The Trust has established a 70 x 70-metre mark-recapture monitoring plot on the Tākaka Hill Walkway where populations have evolved on the limestone/marble karst underlying the sub-alpine beech forest habitat. The karst cracks and fissures provides some protection for the snails against introduced rats, possum and pig. New Zealand's native weka and climate change impact on soil moisture are also a major threat to its survival.

The longitudinal monitoring of P. hochstetteri will provide valuable information on how we can best protect this native taonga.

Vespula (German and common wasp) control Project

The Trust has been putting out vespex bait stations and re-baiting every year since 2018 to control Vespula (German and common wasp species) stations with vespex. The beech forests of the Tākaka Hill and South Island provide a unique resource – honeydew an important part of a beech forest ecosystem that native bats and birds like tūī, kākā and korimako, fungi and insects rely on year-round.

The honeydew drops from the end of the anal tube of a small scale insect that lives within the bark of beech trees, the honeydew cover the bark and ground surrounding the tree. This feeds the black sooty mould fungi that eventually grow to cover the bark of the tree. The black fungi is an important food source for a range of animals, including several species of beetles and moths. These small insects also provide food for birds, a complex food web all sustained by the honeydew scale insect.

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Trustees Wendy Henerson and Tony Salmon along with member Jessica Henderson collecting beech seed for propagation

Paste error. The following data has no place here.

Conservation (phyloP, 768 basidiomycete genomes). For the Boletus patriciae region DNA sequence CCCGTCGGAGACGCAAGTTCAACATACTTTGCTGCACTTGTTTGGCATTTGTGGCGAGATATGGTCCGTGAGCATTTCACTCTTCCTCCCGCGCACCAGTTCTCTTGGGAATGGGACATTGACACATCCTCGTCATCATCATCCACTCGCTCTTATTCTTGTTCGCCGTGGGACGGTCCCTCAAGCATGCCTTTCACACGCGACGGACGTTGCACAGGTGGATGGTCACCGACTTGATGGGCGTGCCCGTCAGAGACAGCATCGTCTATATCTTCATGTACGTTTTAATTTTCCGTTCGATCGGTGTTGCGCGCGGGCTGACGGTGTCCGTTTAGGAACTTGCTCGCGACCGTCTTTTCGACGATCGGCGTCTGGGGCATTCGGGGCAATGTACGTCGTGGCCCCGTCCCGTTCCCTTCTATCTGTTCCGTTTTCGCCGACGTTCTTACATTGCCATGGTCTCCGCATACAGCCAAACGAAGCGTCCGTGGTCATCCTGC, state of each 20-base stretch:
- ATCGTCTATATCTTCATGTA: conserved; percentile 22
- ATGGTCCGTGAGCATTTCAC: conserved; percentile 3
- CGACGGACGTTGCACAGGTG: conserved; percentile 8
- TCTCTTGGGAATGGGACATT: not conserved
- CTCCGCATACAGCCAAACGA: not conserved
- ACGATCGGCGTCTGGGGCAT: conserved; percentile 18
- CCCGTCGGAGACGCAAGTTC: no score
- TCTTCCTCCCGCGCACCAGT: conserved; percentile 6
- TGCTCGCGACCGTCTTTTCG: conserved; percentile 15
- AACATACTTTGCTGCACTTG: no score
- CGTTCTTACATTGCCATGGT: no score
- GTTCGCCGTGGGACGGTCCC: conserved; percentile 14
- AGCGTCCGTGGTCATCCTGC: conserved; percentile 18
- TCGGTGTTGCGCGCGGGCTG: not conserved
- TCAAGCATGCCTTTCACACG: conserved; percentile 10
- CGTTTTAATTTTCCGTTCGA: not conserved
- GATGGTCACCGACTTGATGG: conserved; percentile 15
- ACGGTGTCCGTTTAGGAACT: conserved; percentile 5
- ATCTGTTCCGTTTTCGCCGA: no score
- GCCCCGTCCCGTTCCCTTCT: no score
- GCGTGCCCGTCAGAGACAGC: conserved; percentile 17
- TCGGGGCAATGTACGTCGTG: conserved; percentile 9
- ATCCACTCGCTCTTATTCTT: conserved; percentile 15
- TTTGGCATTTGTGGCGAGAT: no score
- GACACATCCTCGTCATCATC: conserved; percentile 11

Tākaka Hill Troglobite Project

Under Takaka Hill are kilometres of caves formed over millions of years as surface water has made its way to sea level. The surface water dissolves cracks in the marble to form caverns and caves, some the size of multi-level buildings! Within these subterranean ecosystems are cave-dwelling species called troglobites, we know very little about these critters. The Trust is working with Anna Stewart, Research & Conservation Coordinator for the New Zealand Speleological Society who with a team of scientists hopes to find out more about what lives in NZ Caves.  

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Honeydew droplets on the end of the scale insect anal tube protruding through the sooty mould covering a beech tree

Tākaka Hill Native and Endemic Plant Propagation Project

The native forest once covered most of Aotearoa New Zealand supporting unique biodiversity found nowhere else in the world. Today most of the forests are remnants in Public Conservation Land (PCL) and private land. Some of these remnants aren’t big enough to support species that require large areas to breed. Evidence suggests the approximate minimum home range areas for native birds to survive like whio for example is 30,000 ha, 10,000 ha for kākā, kiwi and kea, 5000 ha for Kākāriki, 2000 ha for toutouwai and 1000 ha for kererū, tūī, fantail, tomtit and silvereye.

The Trust has an active plant propagation programme led by Trust co-founder Wendy Henderson and Trustee Suzie Trust members who work together collecting native and endemic species on Tākaka Hill private land and lead teams of volunteers on seed collecting trips. The seedlings are planted in the nursery for a couple of years or until they are ready to be planted out. Plant propagation is part of the Trusts habitat restoration programme which so far includes PCL Hawkes Lookout and private land on Ravensdown Ngarua Lime-works. The Trust's goal is to restore and connect native forest habitats to extend the home range of native species.